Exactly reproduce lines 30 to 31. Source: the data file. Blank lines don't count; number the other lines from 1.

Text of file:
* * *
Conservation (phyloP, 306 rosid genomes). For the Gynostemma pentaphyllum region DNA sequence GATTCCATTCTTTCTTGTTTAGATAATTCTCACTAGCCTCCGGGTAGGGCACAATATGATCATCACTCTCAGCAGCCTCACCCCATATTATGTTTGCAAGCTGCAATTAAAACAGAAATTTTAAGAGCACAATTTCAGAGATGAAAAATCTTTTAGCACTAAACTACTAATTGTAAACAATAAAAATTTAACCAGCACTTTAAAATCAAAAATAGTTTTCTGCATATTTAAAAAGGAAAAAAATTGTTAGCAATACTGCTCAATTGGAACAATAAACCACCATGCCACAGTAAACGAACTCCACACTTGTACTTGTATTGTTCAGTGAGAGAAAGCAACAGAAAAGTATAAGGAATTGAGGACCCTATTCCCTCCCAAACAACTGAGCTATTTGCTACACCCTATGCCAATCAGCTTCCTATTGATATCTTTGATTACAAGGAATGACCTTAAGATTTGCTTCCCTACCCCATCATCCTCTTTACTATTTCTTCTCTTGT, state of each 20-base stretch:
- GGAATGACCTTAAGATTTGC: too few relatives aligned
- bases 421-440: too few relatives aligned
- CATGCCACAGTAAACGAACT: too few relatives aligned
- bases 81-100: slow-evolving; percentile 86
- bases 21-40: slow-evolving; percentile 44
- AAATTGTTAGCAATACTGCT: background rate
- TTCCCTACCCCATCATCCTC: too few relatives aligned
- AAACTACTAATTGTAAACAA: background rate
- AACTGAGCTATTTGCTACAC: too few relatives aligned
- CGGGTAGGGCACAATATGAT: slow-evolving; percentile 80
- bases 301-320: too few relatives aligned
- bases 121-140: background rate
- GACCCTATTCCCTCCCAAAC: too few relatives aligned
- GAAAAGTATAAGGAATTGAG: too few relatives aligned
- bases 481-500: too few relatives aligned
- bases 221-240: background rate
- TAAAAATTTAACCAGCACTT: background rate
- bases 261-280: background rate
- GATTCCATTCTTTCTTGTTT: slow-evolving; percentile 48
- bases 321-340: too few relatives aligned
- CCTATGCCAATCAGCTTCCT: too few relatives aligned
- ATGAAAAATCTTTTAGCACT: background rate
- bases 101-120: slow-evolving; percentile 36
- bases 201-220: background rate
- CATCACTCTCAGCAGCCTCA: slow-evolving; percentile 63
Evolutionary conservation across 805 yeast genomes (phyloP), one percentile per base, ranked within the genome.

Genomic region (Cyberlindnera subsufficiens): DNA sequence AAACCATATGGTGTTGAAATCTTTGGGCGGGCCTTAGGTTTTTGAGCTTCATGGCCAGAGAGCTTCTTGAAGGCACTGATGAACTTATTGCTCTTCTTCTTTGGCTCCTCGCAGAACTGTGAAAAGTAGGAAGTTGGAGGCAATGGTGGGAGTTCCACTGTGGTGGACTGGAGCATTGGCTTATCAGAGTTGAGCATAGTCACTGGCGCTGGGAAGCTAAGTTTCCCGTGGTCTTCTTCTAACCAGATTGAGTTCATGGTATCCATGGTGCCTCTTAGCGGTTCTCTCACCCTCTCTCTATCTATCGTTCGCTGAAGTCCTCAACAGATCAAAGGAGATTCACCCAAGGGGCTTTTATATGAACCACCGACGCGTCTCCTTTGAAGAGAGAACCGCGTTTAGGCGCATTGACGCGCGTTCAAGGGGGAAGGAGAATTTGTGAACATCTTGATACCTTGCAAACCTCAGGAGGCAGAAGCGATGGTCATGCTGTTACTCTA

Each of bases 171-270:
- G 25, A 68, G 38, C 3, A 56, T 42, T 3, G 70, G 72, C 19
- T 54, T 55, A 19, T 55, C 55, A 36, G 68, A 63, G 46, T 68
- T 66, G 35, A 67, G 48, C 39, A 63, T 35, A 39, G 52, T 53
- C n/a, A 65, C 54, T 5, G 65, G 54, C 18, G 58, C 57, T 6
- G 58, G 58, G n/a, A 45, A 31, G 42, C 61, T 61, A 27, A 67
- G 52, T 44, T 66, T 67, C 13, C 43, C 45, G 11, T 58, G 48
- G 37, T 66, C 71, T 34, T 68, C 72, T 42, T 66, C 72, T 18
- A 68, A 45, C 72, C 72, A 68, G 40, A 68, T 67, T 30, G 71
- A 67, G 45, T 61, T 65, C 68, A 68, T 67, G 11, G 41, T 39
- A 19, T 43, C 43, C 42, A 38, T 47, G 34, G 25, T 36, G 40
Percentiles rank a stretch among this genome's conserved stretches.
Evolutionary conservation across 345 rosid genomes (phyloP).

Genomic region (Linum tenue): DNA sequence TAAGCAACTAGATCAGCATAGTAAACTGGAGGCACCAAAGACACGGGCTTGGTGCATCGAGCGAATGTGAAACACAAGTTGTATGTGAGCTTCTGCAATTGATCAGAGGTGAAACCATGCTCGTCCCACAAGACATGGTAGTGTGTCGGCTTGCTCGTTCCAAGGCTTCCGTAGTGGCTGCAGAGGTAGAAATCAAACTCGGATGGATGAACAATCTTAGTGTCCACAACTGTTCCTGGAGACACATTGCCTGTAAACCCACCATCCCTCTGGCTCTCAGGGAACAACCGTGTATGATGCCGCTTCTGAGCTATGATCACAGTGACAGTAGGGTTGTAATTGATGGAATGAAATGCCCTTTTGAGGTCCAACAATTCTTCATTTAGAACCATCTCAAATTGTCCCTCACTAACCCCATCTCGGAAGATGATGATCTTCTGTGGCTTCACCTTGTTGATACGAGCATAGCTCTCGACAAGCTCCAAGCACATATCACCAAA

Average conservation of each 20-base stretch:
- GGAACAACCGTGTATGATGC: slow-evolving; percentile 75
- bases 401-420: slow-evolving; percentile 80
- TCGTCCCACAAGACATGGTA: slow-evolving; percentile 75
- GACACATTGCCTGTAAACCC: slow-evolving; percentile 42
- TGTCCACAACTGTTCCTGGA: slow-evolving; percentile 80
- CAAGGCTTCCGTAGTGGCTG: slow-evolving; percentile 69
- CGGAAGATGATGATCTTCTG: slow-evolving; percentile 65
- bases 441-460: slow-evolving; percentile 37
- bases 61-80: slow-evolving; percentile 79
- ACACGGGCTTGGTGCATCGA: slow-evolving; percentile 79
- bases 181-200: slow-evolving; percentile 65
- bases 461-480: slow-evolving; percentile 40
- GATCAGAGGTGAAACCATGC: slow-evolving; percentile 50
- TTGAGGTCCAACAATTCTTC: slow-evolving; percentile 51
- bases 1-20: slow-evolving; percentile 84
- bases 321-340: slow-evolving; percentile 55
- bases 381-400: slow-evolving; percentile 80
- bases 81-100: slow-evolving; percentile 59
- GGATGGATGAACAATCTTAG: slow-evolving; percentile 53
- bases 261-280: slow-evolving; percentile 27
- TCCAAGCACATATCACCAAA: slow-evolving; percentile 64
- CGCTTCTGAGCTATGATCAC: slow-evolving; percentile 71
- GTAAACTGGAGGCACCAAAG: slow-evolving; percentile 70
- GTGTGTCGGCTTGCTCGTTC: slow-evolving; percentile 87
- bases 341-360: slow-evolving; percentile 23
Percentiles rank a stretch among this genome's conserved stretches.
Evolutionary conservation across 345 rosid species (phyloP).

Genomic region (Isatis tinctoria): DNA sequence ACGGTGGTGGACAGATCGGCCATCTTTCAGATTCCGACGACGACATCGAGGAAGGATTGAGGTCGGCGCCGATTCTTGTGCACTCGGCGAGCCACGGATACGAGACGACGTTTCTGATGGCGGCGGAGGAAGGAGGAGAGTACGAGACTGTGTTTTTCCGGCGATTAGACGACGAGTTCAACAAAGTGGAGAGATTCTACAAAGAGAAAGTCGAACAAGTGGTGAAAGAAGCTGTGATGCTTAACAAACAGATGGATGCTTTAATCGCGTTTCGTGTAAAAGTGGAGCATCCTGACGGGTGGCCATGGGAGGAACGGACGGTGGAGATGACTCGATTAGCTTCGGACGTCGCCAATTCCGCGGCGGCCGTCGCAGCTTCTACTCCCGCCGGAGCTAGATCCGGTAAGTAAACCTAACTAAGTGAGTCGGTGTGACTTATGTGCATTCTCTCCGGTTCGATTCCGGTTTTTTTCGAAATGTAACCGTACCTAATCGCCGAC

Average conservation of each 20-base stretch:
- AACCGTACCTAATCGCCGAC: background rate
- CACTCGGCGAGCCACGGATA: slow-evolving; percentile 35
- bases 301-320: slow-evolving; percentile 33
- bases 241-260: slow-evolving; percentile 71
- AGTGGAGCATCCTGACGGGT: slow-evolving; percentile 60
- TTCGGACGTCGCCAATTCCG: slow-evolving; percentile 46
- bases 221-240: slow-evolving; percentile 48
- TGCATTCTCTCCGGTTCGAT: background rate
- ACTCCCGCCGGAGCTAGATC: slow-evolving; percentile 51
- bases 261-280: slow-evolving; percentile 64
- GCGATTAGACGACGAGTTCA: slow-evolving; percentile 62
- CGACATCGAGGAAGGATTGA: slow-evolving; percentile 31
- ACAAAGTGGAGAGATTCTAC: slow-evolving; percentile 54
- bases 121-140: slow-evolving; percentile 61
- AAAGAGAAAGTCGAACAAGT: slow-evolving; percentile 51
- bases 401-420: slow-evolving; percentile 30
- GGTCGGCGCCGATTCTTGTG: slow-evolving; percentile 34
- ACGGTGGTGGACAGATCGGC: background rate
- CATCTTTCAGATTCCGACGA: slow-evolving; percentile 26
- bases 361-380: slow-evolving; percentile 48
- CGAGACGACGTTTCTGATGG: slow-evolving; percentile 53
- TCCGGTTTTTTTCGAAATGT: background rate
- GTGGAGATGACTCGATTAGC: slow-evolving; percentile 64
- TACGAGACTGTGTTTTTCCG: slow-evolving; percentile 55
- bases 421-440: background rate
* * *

- G 25, A 68, G 38, C 3, A 56, T 42, T 3, G 70, G 72, C 19
- T 54, T 55, A 19, T 55, C 55, A 36, G 68, A 63, G 46, T 68